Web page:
These are most likely White Chinese Geese, unlike what the original label says. The print shows one male and one female. Males typically have a bigger knob on their heads and hold a more vertical stance. Females have smaller knobs on their heads, and holds lower, more horizontal stances.

Geese are representative of fall, cooler weather giving way to the cold of winter. A male female pair of ducks/geese floating on calm water symbolizes marital harmony.

Title: Japanese Crane

Creator: Mochizuki Gyokuzen (1834-1913)

Work Type: Color Print

Material: Ink on paper

Date: 1891

Measurements: 24 x 32 cm

Repository: Flickr, Free download under CC Attribution (CC BY 4.0)


Like the reeds around it, this crane is graceful yet delicate, simple yet elegant, its body broken up by coal black feathers, snowy plumage, and a crimson cap which resembles the rising sun of the Japanese flag. The bird and the plants are depicted on a plain light background, which is broken up by the ripples in what is presumably water, which is represented by simple gray lines to use the minimal amount of line and color to show water, but also to focus almost all the attention on the centerpiece that is the crane.

Cranes are one of the most widely known birds that are often associated with Japan. Cranes symbolize longevity, and they mate for life and are also known as chitosedori, or “thousand year birds”. Therefore, they are considered lucky birds and represent good fortune.

Title: Cuckoo and Azaleas

Creator: Katsushika Hokusai. 1760-1849

Work Type: Color woodcut

Material: Ink on paper

Date: Around 1828

Measurements: 25.4 cm x 18.6 cm

Repository: Flickr, Public domain


Cuckoos are symbolic of the warm season of summer, alongside cattle and cormorants.

This piece shows a cuckoo skimming a bush of mixed azaleas. It is presumably daytime, and the clouds in the back are bunched together, thick and fluffy, most likely a huge cumulonimbus cloud.  The beauty of the land, with the azalea, and the beauty of the sky, with the clouds and being traversed by the cuckoo, represents the warm seasons, with the bright blue sky which would be more gray in winter and absent of flowers, mottled with the scale-like clouds of fall, and the cuckoo present showing that it is indeed summer. No single element takes up too much space, each displaying themselves in their own spaces, a small sample of everything merging to form a small slice of a Japanese summer.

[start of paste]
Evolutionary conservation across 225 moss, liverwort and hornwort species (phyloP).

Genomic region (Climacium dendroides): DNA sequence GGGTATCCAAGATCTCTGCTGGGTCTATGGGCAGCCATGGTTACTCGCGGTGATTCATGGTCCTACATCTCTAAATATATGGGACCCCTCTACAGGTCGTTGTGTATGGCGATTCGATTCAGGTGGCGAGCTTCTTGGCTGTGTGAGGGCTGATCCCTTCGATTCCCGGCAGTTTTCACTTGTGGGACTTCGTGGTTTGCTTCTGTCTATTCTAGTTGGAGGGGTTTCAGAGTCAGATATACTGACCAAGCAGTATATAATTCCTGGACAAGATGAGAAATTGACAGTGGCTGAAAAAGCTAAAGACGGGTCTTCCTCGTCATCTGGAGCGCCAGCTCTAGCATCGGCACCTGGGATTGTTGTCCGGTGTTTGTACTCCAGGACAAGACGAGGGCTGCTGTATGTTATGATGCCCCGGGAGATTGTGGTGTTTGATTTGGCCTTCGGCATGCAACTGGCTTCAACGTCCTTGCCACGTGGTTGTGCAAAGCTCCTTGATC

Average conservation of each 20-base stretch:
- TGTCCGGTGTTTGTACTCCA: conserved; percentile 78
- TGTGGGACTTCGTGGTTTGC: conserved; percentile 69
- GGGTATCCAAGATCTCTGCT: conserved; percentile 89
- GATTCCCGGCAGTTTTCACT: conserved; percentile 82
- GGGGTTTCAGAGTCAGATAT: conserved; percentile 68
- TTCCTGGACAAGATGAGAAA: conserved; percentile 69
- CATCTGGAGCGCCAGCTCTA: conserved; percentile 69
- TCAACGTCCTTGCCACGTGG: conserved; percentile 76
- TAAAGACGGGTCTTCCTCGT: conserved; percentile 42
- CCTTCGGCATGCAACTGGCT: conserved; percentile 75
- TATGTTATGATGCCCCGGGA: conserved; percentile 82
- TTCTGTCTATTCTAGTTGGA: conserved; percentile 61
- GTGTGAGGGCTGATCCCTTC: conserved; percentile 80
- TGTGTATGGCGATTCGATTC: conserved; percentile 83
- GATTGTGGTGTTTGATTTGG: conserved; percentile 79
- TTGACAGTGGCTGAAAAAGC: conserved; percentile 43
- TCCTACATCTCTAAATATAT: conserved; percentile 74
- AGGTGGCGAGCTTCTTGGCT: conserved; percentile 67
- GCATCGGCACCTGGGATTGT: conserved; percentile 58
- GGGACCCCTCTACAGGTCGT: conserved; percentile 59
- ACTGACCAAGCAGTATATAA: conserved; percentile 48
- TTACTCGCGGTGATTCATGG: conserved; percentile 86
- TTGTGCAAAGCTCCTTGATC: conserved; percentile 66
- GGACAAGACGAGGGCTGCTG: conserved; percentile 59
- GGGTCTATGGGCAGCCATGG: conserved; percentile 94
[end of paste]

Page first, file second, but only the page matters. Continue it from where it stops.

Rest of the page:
Title: Flying pheasantCreator: Ohara Shoson, Japanese, 1877-1945
Work Type: Color woodcut
Material: Ink on paper
Date: First half of 20th century
Measurements: 35 x 14 cm
Repository: Shain Library Collection of Japanese Prints, Connecticut College, New London


The print depicts a pheasant in flight as it seems to fly out of the plants/bushes below, at an angle where almost all of its wing feathers are visible as well as its tail feathers and its main body.

The only two things depicted in the print are the pheasant and the tips of the bushes, and the only things that have color are the feathers of the bird and the leaves of the plant. This allows the viewer to focus on these two aspects of the print, and naturally moves our mind to compare the two, allowing us to notice the similarities in color, patterns, and possibly function.

The feathers and the leaves both cover an area to gain advantage of air currents and water/sunlight, respectively, and displays the beauty and patterns in nature that developed as a result of necessity in survival, yet also formed to become something humans can enjoy and appreciate as well (further depicted in nature inspired patterns, prints, and other art that shows that humans have always found beauty in the art of nature).

Pheasants are associated with spring, and Pheasants are actually the national bird of Japan.The Green Pheasant is the Japanese variety, whilst China has its Golden Pheasant. The pheasant’s feathers are beautiful, but they are also somewhat goofy birds, tending to hide in bushes with their heads hidden but their tail feathers sticking out, thinking they are hidden.

Of course, most people think of the Crane when asked if they know what the national bird of Japan is. The pheasant was chosen as the official bird in 1947, as part of a conservation initiative. Pheasants are fierce birds, with the male pheasants pecking enemies to death and risking their lives for their nest by luring snakes away from the nest with loud noise. Female pheasants have been seen sitting on and protecting their eggs even after a wildfire, their feathers singed from the heat. Then there’s the tale of Momotaro, where a Pheasant is one of the animal heroes who travel with the titular character Momotaro and become mighty demon slayers. 

Goofy and cute, but also beautiful, yet also renown for their courage and strength in myth and reality, Pheasants are for sure birds worthy of taking the title of Japan’s national bird.



Ogata Korin (after), Japanese, 1658-1716. Flying geese. 20th century. Artstor,

Ohara Shoson, Japanese, 1877-1945. Flying pheasant. First half of 20th century. Artstor,

Ohara Shoson, Japanese, 1877-1945. Swimming swans. First half of 20th century. Artstor,

“The Ukiyo-e Illustration of a Japanese Crane by Mochizuki Gyokusen, Drawn in the Year 1891, a Traditional Portrait of an Elegant Japanese Crane. Digitally Enhanced from Our Own Original Wood Block Print.” Flickr, 15 Nov. 2021,

“Hokusai_cuckoo_azaleas_1834.” Flickr, 15 Nov. 2021,


“Cuckoo and Azaleas.” Cuckoo and Azaleas by Hokusai,

Singer, Robert T., et al. The Life of Animals in Japanese Art. National Gallery of Art, 2019.

Ko, Kyota. “[MCJ Podcast] 13. Pheasants Are the National Bird of Japan. Because They Taste Good.” The Metro-Classic Japanese, 17 June 2020,

Hiroyuki, Ishi. “The Flight of the Wild Geese.”, 30 May 2020,

Brazil, Mark. “Flight of the Swan Offers Natural Lesson.” The Japan Times, 7 Mar. 2015,

Author: Louis Benioff